Vancouver (06 April 2018) — Tonie Beharrell, of the Health Sciences Association of B.C.'s legal department, presented the union's submission to the government’s Labour Relations Code review panel in March. The submission outlines 14 recommendations regarding reform to the Labour Relations Code.
HSABC/NUPGE's submission to the review panel focuses on restoring fairness to B.C.'s labour relations system
From March 21 to April 16, the government is hosting 9 public regional consultations across B.C.. HSABC/NUPGE's recommendations pertain to the acquisition of bargaining rights, unfair labour practices, successorship, certifications, and the code’s general provisions.
“The current legal landscape does not reflect, in spirit, workers’ Charter-protected rights to freedom of association,” said Val Avery, HSABC President. “Our comprehensive recommendations seek to restore greater fairness to the province’s labour relations system.”
Beginning in 2001, the Liberal government in B.C. initiated significant changes to the code that weakened workers’ ability to join a union and eroded collective bargaining rights.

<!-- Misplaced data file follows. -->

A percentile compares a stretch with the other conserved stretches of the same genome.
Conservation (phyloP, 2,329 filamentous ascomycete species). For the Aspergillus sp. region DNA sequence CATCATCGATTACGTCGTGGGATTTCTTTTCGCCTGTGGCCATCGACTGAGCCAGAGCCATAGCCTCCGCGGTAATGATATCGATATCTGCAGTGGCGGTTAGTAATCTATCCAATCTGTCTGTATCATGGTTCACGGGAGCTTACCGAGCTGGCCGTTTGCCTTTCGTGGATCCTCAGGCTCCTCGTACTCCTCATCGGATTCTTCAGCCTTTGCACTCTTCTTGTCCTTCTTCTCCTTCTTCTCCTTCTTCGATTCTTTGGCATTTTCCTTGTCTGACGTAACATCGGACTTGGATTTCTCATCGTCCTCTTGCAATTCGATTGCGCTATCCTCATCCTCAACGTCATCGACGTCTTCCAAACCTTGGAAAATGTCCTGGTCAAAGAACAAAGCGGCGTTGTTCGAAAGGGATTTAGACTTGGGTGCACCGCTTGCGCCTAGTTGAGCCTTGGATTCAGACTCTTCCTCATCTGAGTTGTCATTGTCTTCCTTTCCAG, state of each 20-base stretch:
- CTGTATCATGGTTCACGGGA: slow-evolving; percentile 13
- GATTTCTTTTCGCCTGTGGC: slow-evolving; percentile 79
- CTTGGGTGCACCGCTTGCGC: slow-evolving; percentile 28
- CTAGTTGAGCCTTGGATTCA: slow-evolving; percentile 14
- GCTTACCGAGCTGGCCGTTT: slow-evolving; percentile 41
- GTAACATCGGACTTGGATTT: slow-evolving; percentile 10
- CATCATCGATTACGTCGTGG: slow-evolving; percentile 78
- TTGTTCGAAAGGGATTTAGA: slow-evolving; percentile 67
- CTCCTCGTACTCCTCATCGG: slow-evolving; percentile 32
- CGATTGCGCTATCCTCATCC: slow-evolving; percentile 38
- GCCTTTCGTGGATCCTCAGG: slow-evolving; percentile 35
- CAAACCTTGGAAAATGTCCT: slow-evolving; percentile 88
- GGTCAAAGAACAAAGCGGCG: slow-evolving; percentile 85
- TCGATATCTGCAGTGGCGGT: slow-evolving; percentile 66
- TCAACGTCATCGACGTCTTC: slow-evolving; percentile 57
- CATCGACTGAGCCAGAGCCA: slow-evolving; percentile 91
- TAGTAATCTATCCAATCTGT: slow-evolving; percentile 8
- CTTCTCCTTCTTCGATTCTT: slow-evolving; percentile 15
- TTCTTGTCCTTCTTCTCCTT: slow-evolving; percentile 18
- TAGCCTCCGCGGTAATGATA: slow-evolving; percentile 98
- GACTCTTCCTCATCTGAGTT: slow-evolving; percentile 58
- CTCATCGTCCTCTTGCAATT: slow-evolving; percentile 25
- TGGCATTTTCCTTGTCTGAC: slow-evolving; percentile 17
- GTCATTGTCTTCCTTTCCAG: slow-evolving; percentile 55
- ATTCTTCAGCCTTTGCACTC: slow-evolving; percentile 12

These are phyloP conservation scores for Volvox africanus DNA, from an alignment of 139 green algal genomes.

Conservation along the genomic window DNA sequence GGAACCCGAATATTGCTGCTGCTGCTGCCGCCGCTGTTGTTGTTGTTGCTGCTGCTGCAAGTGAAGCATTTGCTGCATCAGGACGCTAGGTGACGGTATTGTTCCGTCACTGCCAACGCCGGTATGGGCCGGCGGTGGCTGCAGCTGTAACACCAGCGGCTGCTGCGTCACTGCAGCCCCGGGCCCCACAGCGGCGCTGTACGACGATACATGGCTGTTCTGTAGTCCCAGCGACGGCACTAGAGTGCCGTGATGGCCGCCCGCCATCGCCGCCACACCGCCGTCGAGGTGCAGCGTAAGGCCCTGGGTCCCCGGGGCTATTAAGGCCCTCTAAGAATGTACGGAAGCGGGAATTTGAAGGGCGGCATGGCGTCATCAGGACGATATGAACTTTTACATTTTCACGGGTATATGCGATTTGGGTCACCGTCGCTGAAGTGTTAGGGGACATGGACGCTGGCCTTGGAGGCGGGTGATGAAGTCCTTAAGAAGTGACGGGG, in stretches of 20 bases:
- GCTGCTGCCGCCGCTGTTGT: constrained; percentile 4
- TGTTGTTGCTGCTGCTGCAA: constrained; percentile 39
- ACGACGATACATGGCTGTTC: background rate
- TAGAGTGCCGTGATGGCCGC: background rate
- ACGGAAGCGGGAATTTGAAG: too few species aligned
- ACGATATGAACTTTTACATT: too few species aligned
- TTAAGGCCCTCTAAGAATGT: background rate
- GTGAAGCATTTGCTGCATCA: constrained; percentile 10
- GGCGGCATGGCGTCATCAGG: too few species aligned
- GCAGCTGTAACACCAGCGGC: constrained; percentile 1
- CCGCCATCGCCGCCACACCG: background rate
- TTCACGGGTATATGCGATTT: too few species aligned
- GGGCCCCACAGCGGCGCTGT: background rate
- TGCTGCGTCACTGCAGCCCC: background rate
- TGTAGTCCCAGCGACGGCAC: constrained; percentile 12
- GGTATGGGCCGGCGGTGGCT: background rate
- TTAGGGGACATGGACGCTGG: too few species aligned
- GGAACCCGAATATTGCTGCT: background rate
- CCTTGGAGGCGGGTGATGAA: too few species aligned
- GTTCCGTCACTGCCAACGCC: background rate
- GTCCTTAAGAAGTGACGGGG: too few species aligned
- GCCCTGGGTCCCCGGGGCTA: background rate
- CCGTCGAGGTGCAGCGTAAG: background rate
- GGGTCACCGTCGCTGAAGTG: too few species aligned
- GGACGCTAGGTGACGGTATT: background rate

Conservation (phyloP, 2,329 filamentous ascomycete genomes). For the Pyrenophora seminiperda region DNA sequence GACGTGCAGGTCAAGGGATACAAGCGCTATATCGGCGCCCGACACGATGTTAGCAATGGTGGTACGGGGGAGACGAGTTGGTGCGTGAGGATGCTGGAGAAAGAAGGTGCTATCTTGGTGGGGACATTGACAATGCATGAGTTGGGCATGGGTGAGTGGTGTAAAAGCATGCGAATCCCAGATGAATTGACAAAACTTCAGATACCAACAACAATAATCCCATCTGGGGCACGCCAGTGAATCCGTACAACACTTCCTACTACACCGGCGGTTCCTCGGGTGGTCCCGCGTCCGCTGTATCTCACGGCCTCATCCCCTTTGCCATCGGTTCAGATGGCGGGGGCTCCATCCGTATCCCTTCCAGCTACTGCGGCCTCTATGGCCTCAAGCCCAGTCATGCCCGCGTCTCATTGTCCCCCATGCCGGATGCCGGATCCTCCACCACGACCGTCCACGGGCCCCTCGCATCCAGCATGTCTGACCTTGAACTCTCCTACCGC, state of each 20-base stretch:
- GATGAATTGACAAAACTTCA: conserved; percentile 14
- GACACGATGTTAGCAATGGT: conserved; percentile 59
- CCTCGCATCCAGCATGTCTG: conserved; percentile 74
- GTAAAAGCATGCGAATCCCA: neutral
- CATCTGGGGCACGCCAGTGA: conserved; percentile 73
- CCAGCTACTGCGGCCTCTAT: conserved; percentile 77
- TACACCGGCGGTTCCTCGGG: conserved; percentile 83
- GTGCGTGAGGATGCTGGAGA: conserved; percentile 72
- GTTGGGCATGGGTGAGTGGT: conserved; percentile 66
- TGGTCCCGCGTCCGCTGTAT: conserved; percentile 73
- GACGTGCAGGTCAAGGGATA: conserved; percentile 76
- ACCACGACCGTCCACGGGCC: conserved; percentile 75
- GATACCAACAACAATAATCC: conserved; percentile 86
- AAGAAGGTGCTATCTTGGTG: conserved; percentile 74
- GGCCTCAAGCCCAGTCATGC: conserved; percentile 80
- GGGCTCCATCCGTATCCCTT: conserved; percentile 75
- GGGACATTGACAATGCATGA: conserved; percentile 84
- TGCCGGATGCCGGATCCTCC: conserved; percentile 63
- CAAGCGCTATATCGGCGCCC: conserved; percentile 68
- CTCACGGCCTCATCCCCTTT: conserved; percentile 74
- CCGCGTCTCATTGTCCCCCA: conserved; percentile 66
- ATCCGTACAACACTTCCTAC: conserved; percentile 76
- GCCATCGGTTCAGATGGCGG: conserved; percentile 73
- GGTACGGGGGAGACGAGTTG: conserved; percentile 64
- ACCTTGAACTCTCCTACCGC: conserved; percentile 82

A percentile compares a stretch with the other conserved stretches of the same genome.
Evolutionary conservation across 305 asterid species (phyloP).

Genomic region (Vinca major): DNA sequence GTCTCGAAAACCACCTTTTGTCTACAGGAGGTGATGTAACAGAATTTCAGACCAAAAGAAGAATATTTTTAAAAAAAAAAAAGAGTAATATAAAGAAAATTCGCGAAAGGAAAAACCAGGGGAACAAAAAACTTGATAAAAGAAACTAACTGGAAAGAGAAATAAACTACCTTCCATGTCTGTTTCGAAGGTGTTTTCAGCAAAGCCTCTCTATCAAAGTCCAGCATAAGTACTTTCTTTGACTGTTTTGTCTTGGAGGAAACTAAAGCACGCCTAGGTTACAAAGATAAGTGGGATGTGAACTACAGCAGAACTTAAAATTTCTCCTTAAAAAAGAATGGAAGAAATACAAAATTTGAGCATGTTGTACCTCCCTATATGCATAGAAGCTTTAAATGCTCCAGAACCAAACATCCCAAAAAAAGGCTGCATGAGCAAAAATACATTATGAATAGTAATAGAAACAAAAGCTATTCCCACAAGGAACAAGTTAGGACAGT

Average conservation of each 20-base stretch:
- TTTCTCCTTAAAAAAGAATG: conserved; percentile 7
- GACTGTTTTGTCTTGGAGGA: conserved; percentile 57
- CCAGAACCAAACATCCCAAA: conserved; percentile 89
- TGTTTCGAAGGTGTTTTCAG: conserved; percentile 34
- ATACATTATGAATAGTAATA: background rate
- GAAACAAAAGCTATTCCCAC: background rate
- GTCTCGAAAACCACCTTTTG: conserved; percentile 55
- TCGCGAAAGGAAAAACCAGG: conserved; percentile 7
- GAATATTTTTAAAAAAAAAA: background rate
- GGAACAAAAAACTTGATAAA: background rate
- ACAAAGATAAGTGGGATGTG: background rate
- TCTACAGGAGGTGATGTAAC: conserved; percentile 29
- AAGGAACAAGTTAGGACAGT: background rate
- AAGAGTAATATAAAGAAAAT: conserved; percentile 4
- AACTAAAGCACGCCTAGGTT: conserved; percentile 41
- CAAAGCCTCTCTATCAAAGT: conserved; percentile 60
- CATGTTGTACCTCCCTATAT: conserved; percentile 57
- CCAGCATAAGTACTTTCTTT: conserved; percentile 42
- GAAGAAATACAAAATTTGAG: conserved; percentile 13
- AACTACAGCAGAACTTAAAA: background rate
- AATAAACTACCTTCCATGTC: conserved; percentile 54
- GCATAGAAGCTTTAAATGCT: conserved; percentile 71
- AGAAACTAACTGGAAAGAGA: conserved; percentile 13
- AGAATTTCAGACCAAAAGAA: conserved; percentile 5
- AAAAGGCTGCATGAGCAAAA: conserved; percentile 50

Supreme Court found Liberal government's legislation stripping away rights from health care workers unconstitutional
Among HSABC/NUPGE’s recommendations is the repeal of Bill 29 and Bill 94 in their entirety, which remove union protections for health care workers. Implemented in 2002, the Health and Social Services Delivery Improvement Act — later deemed unconstitutional by the Supreme Court of Canada — allowed the government to violate health care contracts and community social service contracts and contract out union jobs to private service providers.
It struck out collective agreement provisions that provided a union with successorship rights, and prevented the future negotiation of such provisions. Bill 94 expanded the scope of Bill 29, providing similar employer rights to private contractors in the health sector.
“Under bill 29, we saw HSABC/NUPGE members stripped of severance benefits, job protections, and wage parity measures fairly negotiated into collective agreements. The harsh legacy of Bill 29 still ripples across the health and community social services sectors,” said Avery.
While many of Bill 29’s provisions were later invalidated as a result of the Supreme Court decision, certain remaining articles still weaken successorship protections.
The National Union of Public and General Employees (NUPGE) is one of Canada's largest labour organizations with over 390,000 members. Our mission is to improve the lives of working families and to build a stronger Canada by ensuring our common wealth is used for the common good. — NUPGE